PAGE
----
Mon, Feb 03, 2014 - Page 2 News List

FEATURE: Lawmakers cross political divide to promote vegetarian fare for holidays

By Lee Yu-hsin, Su Fang-ho and Jason Pan  /  Staff reporters, with staff writer

Chinese Nationalist Party (KMT) Legislator Lin Hung-chih cooks a dish for a vegetarian Lunar New Year’s dinner on Wednesday. 

Photo courtesy of Lin Hung-chih

With health and fitness in mind, two legislators are advocating more vegetarian repasts for traditional Lunar New Year family get-togethers instead of the traditional multi-course banquets.

Democratic Progressive Party (DPP) Legislator Chiu Yi-ying (邱議瑩) said she made major changes in her diet after being diagnosed with ovarian cancer in 2012, and began to pay more attention to what she eats.

She said she no longer eats red meat and has forsworn the occasional junk food meal.

Having to battle cancer forced a total readjustment of her lifestyle, she said.

“Taiwanese customs call for eating big, sumptuous dinners during the Lunar New Year holiday, but in preparing the holiday get-together dinner these days, I insist on having more vegetables, and have eliminated processed food of any kind. I cook more fish and less with red or white meat,” she said.

As she recuperated from her chemotherapy treatments, Chiu said she used the time to learn to make stewed soups.

“Taiwan produces many fruits in all seasons, so I use fruit as base for soups, such as jujubes in winter, apples and Oriental pears in spring, summer and autumn. They are very suitable for making soup,” Chiu said.

“After cooking at high temperature, the fruits will release a sweet aroma. The soups are tasty, and can be consumed without adding any salt. Now I cook soups at least once a week, such as apple with lean meat soup, healthy chicken soup and mixed vegetable soup,” she said, adding that her husband, Greater Kaohsiung Deputy Mayor Lee Yung-te (李永得), really enjoys the soups.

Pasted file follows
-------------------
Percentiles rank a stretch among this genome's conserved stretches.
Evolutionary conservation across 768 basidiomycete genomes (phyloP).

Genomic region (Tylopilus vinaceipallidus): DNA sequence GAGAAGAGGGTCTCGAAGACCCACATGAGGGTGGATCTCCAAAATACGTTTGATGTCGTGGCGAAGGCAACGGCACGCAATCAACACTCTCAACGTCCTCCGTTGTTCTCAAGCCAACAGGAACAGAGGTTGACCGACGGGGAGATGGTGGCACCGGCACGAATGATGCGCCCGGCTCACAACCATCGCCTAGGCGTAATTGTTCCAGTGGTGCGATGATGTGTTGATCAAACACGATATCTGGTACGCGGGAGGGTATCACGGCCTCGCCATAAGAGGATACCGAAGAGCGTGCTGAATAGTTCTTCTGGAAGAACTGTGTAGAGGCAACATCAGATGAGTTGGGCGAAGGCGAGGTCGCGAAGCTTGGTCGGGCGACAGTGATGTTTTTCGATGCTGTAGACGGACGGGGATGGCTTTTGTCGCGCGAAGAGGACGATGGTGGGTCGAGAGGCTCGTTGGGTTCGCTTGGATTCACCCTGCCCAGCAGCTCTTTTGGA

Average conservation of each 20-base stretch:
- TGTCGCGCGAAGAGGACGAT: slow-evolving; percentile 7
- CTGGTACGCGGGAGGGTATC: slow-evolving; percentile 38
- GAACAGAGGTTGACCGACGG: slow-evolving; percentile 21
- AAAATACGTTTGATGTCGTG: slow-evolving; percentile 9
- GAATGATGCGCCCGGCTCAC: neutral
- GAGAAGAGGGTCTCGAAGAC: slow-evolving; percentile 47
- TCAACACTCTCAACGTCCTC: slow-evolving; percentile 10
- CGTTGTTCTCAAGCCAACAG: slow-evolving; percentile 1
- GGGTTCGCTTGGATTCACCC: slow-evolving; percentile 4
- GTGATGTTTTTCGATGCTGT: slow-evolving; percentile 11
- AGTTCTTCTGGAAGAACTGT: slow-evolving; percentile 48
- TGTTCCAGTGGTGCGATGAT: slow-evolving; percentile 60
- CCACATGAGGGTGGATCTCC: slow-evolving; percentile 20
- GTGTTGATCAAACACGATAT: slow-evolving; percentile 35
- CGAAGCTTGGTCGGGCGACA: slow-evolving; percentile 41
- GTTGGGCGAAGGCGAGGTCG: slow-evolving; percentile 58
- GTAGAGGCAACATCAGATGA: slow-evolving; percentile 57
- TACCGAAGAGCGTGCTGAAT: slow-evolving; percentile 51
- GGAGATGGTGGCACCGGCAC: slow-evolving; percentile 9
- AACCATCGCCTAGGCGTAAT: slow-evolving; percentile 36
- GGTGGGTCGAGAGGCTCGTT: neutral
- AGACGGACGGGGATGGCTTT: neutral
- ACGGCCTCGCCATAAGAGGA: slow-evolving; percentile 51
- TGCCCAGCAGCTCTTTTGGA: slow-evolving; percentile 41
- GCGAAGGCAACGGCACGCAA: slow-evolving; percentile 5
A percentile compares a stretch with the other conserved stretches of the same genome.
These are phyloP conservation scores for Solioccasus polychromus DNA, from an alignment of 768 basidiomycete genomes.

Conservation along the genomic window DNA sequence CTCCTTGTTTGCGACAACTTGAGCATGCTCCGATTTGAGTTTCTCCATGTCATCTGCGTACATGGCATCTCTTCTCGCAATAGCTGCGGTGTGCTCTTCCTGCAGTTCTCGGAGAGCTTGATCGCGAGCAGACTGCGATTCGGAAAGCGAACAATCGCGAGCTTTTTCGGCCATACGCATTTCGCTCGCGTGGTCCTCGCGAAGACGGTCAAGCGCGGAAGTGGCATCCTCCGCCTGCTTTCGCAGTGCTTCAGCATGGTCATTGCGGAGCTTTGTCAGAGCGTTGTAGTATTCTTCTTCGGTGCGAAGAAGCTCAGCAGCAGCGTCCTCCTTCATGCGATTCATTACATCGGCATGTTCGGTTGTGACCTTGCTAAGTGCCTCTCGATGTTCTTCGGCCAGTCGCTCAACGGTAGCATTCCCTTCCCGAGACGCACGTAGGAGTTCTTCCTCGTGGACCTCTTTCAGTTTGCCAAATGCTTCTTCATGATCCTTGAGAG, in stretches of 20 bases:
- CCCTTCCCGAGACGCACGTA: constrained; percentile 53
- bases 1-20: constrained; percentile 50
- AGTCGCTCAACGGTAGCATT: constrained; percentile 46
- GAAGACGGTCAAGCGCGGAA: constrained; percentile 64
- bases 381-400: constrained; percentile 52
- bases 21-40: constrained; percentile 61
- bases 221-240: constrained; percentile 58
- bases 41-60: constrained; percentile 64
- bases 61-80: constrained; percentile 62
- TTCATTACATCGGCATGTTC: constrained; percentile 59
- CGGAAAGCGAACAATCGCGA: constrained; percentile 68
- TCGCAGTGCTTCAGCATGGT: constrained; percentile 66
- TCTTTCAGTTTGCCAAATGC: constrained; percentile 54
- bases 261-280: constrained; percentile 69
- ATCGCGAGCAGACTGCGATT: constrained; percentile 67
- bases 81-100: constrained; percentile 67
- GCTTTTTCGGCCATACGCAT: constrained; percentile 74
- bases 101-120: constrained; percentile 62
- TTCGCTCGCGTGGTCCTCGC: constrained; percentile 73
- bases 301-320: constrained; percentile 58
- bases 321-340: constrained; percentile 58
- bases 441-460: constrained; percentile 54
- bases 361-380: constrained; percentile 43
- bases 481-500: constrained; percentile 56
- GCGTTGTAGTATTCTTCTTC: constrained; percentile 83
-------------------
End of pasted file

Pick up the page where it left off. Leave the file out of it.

Chiu made a big pot of fruit-based soup for her family’s Lunar New Year’s Eve dinner so the whole family could have a healthy meal, she said.

Chinese Nationalist Party (KMT) Legislator Lin Hung-chi (林鴻池) has been a vegetarian for nearly 20 years.

“Since I began to eat a vegetarian diet, complemented with mixed mushroom dishes, a long-time problem with gastro-intestinal hemorrhaging has gone away,” he said.

Lin published a cookbook, Easy Art of Vegetarian Diet, showing how to prepare 20 courses.

One of his specialties is “mushroom in oyster sauce,” which uses “monkey head” mushrooms, ginger slices and water lily stir fried in oyster sauce, sesame oil and broth.

Lin said a Taiwanese all-vegetarian fotiaoqiang (佛跳牆, “Buddha jumps over the wall”) stew-soup is a good choice for the Lunar New Year holidays.

“You need soy bean sprouts, ginseng fibers, jujubes, bamboo fungus, Chinese cabbage, cubes of taro, chestnuts, assorted mushrooms and other vegetarian ingredients for this dish. Put them into the pot and stew for about one hour. It is an excellent dish for a family get-together. It is healthy and can be enjoyed by everyone,” he said.

Many people have to socialize at night for their jobs, which means eating big, multi-course dinners, which are usually filled with a lot of meat, fish and other high-protein dishes, he said.

“I encourage the public to have a vegetarian meal at least once a week,” Lin said.

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